Editor’s Note: This is a guest article from Kyle Eschenroeder. 

Recall a moment of clarity.

A moment where tension untangled as insight suddenly appeared. The tension caused by the stress of not knowing what you feel you must. The release by an apparent answer. Few things feel better. 

These moments have mostly eluded me, especially over the course of the last year. As traditional sources of clarity have waned, I’ve broadened my search. 

Normally, we attempt to achieve clarity through gathering more information or creating a shared definition. We gather information through research, taking action, observing, and reflection. Time creates space for these approaches to compound or interact, allowing an image to emerge. 

Yet there are categories of dilemmas for which no amount of information or special knowledge will provide clarity. These are the topics that drive some of us into extended existential crises. Am I spending my life well? Am I giving my time to the right people? Am I supporting the right group? Do I need to update my political beliefs?

Clarity on these types of questions is rarely accessible through study, contemplation, or experimentation alone. Sometimes external shocks — like a near-death experience or the birth of a child — provide the necessary illumination. More often, however, the clarity we need seems to come through the development of certain qualities — traits like self-reliance, faith, and courage.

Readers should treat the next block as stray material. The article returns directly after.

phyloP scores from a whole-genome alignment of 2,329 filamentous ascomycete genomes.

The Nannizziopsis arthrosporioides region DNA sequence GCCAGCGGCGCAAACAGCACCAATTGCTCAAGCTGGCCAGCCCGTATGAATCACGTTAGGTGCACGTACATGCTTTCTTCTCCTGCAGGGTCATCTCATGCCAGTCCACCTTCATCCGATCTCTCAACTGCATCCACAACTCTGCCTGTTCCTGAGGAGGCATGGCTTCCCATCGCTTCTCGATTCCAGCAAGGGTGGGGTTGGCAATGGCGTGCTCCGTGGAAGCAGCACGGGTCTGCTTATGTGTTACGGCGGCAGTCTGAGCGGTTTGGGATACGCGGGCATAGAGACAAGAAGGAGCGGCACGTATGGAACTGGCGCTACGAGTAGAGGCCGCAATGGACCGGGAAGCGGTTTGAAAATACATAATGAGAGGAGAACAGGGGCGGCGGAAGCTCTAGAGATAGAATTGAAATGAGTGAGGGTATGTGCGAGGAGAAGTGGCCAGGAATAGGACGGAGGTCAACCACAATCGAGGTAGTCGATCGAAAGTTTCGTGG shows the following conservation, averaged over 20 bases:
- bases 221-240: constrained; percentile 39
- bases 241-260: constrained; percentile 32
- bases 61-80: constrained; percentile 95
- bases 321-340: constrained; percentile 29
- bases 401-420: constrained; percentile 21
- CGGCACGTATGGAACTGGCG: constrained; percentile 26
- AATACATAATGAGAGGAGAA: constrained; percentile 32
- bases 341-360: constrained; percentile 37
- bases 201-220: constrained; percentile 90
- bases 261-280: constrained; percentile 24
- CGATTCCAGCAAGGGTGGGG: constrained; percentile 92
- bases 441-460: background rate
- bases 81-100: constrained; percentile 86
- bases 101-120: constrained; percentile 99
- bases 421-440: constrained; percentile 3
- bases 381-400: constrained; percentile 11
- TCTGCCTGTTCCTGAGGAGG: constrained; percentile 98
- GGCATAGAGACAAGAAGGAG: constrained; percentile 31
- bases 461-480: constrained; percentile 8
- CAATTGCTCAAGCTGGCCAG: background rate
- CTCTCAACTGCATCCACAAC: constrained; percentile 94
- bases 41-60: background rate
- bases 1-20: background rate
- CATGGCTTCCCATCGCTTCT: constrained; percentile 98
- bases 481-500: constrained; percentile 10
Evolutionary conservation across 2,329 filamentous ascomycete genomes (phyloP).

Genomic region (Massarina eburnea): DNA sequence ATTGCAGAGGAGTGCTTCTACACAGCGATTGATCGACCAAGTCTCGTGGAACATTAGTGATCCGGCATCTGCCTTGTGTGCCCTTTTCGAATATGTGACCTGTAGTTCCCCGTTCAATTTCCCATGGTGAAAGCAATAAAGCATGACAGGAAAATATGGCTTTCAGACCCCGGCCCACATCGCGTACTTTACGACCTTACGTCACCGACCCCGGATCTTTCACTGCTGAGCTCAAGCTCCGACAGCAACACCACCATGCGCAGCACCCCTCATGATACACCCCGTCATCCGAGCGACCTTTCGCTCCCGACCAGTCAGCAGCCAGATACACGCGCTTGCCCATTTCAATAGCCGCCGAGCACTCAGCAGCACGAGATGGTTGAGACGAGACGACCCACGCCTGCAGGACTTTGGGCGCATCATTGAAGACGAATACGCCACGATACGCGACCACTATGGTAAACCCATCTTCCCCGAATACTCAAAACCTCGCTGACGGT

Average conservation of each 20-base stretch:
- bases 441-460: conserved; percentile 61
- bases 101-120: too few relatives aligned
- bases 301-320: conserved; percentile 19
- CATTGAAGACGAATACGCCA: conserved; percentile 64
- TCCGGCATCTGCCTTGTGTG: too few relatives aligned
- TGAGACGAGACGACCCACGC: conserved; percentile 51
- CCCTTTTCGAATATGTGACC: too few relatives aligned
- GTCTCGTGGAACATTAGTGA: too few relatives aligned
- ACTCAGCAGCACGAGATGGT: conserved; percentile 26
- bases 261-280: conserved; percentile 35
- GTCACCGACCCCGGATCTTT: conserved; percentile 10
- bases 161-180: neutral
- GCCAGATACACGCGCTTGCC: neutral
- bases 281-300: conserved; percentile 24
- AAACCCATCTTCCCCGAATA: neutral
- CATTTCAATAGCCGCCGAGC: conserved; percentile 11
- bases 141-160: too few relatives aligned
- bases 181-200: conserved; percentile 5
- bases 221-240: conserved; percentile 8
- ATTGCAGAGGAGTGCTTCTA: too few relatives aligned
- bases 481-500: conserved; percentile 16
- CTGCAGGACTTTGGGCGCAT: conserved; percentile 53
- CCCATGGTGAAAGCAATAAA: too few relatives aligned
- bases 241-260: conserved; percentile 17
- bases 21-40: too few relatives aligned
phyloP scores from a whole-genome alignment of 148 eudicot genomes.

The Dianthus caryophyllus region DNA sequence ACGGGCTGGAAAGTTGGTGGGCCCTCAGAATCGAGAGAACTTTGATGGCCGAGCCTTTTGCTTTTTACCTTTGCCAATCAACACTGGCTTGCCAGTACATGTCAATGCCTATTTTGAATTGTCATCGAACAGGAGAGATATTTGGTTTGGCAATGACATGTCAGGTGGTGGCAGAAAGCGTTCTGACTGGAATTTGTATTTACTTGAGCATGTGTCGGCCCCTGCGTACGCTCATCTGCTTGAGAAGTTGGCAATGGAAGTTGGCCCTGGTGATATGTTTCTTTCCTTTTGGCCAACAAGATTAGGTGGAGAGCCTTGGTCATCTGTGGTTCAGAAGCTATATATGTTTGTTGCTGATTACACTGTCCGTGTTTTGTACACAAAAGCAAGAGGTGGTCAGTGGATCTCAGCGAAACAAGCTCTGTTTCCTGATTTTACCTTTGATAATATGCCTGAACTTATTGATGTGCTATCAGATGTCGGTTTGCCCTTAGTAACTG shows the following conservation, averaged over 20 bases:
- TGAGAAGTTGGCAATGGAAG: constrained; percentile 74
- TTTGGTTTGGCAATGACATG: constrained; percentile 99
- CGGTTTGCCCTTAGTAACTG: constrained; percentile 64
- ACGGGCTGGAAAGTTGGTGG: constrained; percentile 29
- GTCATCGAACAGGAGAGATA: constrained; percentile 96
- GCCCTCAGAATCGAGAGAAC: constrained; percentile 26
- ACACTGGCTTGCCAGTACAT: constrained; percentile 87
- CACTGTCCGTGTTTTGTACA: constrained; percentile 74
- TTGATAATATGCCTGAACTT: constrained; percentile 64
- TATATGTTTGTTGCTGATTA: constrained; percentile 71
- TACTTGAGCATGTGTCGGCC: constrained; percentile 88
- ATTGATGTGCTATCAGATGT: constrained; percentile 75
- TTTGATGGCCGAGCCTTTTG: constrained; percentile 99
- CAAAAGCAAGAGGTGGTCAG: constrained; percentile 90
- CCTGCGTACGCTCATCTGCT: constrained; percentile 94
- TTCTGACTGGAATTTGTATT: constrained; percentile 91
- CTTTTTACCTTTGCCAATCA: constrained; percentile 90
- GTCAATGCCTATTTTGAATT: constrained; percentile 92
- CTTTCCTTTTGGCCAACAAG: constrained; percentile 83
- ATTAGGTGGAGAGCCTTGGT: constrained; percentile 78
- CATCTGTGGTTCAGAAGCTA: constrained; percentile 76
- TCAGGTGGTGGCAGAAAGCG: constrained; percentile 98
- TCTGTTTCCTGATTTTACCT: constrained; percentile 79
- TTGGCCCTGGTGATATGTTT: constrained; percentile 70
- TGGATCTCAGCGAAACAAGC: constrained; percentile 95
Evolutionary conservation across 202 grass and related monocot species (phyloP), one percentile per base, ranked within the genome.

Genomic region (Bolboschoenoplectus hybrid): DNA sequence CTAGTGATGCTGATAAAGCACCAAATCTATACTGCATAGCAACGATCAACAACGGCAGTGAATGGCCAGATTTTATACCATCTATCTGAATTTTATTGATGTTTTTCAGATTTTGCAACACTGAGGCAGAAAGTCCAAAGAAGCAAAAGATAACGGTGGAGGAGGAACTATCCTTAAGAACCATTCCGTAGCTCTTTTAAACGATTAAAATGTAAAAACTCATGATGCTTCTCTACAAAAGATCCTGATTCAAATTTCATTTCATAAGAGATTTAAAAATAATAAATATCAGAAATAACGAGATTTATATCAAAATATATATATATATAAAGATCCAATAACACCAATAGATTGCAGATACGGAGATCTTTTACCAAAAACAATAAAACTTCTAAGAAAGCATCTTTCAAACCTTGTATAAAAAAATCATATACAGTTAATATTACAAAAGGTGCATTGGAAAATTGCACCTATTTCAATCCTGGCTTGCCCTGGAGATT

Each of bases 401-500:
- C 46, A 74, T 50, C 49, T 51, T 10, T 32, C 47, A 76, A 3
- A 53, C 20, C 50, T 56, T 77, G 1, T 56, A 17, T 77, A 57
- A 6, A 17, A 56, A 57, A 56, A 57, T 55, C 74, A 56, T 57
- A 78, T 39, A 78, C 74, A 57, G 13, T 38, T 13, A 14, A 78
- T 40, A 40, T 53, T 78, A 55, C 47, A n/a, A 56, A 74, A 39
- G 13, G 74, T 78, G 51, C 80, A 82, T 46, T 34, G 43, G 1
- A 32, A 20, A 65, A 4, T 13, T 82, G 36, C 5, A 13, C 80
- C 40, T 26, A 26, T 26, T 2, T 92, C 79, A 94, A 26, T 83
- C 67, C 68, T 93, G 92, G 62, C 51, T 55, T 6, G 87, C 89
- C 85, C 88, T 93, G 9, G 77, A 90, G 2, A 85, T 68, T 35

These and other perception-enhancing attributes can enable you to see with a clear lens. One that doesn’t distort or block your view. 

The more we understand clarity and where it comes from, the better chance we have at experiencing it outside of rare flashes of insight.

The Importance of Clarity

Clarity Provides Focus

Clarity is a powerful sorting mechanism. It allows us to quickly dismiss that which is irrelevant or harmful.

It’s difficult to become addicted to your social feed when you’re clear about your intentions. It’s difficult to become overwhelmed by media and options when you’re clear about what you’re looking for.

Yuval Harari, the author of Sapiens, a book that distilled hundreds of thousands of years of human history into a few hundred pages, has said, “In a world deluged by irrelevant information, clarity is power.” He says his ability to stay clear about the ultimate goal while writing a book is the only way he can achieve that level of clear synthesis. And he’s dedicated to cultivating this ability: he not only meditates two hours daily, but also spends one to two months on a silent retreat each year.

In an interview, Francis Ford Coppola explained that the way he maintains the clarity needed to make the myriad decisions required in directing a movie is by keeping a one-word theme in mind for each of his films: 

when I made The Conversation, the theme was privacy. When I made The Godfather, the theme was succession. And I taught my children to try to know what that big theme is because . . . you have to answer so many questions every day, like should she have long hair or short hair; should she wear a dress or a skirt; should he have a car, or should it be a bicycle? And you know the answer, so you just fire them off. But once in a while, you don’t know the answer. And that’s when you say, well, what is the theme? 

So [the] theme — in the case of The Godfather